The Space Force should examine and explain its assumptions about space warfare, so that it does not make the same mistakes made by airmen during the interwar period. Some spacepower advocates, for example, have argued that the first mover who controls the Lagrange points — a handful of places in space near to Earth where the gravitational interaction of the sun and the Earth enable assets to be virtually parked rather than placed in orbit — potentially gains the ability to control space once and for all. But the relationship between offense and defense does not cease to exist in the space domain. Again, these ideas rest on assumptions that simplify war in ways reminiscent of the Air Corps Tactical School.

Moreover, spacepower advocates may have been affected by airpower thinking more than they would like to acknowledge. Some, for example, have argued that spacepower should be centralized, a belief that the Air Force also has doggedly pushed for most of its history. The emphasis on centralization does make some doctrinal sense, in that it enables capabilities to be employed responsively, but in its more dogmatic form it also provides a convenient justification to increase one’s own institutional power and control. Billy Mitchell, for example, wanted to centralize airpower by removing airplanes from the Navy and placing all of the nation’s airplanes in a single independent service.

The Space Force’s Recent Cultural Trends 

Today, the Space Force appears to be pursuing a path of cultural formation that lacks a unified voice. Some of its new symbology acknowledges its shared history with the Air Force. In explaining its new “Semper Supra” symbol, for example, the Space Force has used social media to note how it “honors the heritage of the USAF [U.S. Air Force] and Space Command.”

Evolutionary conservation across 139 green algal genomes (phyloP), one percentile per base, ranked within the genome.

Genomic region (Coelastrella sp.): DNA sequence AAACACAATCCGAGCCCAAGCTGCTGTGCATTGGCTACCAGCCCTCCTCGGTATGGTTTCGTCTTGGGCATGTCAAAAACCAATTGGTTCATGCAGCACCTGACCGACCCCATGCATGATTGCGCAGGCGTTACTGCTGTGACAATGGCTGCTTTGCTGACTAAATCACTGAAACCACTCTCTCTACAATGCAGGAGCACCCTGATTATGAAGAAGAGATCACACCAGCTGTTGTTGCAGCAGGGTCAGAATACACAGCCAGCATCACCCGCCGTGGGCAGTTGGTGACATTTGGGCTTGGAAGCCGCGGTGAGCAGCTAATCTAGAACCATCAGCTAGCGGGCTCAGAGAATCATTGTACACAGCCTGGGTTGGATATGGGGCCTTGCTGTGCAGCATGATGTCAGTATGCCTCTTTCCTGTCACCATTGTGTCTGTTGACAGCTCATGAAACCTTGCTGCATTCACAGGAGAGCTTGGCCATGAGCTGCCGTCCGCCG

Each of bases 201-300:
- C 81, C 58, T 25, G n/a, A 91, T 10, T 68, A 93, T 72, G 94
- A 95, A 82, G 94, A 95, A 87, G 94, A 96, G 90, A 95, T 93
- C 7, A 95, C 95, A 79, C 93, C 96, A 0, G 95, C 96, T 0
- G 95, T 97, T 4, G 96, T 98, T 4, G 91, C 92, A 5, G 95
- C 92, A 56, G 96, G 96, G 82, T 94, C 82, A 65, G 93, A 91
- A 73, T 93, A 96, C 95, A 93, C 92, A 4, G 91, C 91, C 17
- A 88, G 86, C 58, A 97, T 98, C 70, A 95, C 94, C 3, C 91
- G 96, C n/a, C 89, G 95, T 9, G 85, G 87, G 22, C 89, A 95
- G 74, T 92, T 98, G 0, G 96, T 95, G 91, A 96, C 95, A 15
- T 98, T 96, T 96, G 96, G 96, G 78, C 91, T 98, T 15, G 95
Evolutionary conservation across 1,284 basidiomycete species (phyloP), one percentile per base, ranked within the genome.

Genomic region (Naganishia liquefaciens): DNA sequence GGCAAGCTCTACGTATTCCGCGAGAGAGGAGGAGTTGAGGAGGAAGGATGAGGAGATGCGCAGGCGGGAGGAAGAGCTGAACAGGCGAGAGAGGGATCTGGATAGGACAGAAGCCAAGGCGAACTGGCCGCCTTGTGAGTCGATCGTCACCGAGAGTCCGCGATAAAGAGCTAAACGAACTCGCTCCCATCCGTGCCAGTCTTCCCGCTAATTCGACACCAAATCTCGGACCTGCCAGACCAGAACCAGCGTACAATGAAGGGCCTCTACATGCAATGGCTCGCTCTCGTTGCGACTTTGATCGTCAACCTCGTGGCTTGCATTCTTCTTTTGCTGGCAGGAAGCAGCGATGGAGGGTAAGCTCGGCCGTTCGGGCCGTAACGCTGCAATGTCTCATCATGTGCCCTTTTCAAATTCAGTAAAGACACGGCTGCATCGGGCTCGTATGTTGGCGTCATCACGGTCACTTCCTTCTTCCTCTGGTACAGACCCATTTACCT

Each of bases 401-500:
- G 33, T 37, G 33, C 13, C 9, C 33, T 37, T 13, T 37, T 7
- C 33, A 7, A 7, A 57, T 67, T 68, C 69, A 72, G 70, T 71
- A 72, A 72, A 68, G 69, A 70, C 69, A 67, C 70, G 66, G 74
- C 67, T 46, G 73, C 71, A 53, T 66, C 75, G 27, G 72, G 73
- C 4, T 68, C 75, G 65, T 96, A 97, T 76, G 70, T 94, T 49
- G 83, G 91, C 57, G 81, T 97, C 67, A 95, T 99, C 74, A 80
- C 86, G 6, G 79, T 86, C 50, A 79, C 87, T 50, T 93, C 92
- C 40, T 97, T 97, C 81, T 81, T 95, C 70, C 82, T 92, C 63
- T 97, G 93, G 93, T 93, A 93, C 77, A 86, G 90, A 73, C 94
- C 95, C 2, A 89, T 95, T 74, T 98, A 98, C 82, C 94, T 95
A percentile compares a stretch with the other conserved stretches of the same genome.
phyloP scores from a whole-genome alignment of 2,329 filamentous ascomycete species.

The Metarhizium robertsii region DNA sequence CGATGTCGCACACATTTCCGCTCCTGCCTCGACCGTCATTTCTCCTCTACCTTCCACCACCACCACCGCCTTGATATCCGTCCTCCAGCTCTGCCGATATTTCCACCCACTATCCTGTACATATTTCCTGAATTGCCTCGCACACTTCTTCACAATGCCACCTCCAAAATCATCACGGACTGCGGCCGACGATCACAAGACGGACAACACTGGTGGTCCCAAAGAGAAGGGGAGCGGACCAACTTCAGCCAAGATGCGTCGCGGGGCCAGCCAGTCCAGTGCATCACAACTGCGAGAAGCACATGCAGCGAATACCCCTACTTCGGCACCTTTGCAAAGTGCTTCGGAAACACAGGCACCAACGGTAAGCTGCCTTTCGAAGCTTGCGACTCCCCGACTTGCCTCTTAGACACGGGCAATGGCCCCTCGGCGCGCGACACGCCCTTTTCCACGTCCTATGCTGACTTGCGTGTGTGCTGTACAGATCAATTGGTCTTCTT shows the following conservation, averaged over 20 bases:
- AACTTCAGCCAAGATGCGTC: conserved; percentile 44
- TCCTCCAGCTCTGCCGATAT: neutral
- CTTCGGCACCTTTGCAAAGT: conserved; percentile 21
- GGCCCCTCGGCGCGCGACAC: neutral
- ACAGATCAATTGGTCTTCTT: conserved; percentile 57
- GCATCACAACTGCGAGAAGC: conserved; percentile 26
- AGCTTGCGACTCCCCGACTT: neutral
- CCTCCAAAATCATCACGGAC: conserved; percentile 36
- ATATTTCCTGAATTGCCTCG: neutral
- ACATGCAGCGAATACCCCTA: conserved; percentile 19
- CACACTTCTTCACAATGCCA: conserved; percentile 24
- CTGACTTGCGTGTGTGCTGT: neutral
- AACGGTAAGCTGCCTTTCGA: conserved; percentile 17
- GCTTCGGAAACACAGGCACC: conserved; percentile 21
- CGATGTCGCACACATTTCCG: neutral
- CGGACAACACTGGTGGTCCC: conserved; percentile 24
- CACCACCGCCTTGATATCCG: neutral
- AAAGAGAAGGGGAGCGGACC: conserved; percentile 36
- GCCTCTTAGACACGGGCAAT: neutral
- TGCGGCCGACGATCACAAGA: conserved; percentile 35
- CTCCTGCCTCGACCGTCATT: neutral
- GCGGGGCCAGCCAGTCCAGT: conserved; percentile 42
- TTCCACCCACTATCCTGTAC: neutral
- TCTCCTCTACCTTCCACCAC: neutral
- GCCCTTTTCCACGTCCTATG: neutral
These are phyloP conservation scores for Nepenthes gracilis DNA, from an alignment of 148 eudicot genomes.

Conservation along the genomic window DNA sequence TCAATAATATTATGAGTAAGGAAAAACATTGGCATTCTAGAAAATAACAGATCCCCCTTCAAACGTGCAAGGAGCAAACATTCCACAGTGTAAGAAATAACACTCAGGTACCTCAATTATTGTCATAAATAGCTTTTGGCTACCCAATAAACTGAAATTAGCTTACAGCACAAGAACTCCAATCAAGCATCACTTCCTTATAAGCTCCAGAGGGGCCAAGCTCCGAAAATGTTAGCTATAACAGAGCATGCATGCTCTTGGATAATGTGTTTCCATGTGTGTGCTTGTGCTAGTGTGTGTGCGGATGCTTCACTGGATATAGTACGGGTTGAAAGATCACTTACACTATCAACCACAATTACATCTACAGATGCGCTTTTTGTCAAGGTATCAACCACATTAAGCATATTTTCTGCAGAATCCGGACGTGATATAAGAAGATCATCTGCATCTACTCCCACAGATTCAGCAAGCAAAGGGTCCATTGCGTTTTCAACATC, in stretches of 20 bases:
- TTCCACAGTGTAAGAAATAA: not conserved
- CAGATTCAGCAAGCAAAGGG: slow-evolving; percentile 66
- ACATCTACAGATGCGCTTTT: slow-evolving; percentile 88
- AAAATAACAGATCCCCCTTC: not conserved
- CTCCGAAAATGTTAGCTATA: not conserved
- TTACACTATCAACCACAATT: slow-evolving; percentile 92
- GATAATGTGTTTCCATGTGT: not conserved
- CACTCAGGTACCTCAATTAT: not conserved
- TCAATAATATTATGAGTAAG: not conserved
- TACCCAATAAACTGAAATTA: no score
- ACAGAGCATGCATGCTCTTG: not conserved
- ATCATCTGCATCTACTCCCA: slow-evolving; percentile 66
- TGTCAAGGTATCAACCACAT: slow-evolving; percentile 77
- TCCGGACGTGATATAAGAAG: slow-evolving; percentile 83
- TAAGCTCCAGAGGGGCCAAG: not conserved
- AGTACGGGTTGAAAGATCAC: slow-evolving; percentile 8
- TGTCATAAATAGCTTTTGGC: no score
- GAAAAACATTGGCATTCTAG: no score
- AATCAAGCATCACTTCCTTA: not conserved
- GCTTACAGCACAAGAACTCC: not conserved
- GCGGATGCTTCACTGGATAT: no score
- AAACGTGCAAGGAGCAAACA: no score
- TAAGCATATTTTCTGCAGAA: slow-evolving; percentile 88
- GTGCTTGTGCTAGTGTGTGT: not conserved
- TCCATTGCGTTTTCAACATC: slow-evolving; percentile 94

Still, this rhetoric is not entirely consistent. During its first recent deployment to the Middle East, Space Force dramatically stressed, “A new beginning!” While technically the claim is true, it falls flat in light of the seemingly never-ending “Global War on Terror,” not to mention the arguments for an independent Space Force. Space professionals have supported this mission for decades while nested within the Air Force.

Figure 3: Space Force Logo and MottoSource: U.S. Space Force 

The Space Force, understandably, has not exactly figured out who it should be or how much to separate itself from the Air Force.

This confusion can be seen in published documents as well. Although some of its officials increasingly speak of independent options, this verbiage is not used in the publicly released Defense Space Strategy Summary. Published in June 2020, this document calls for, among other things, “space messaging” to be “coordinate[d].” By contrast, the Space Force’s doctrine, published in August 2020, repeatedly, albeit vaguely, refers to independent options more than 20 times, including noting that “a central tenet of military spacepower is the ability to independently achieve strategic effects.” It even places independent options third on the list of its “cornerstone responsibilities,” albeit — appropriately — after “enabling joint lethality.”

Perhaps this balance is currently adequate, but it could shift relatively quickly. In February of this year, then-Lt. Gen. David Thompson, the Space Force’s vice commander, explained: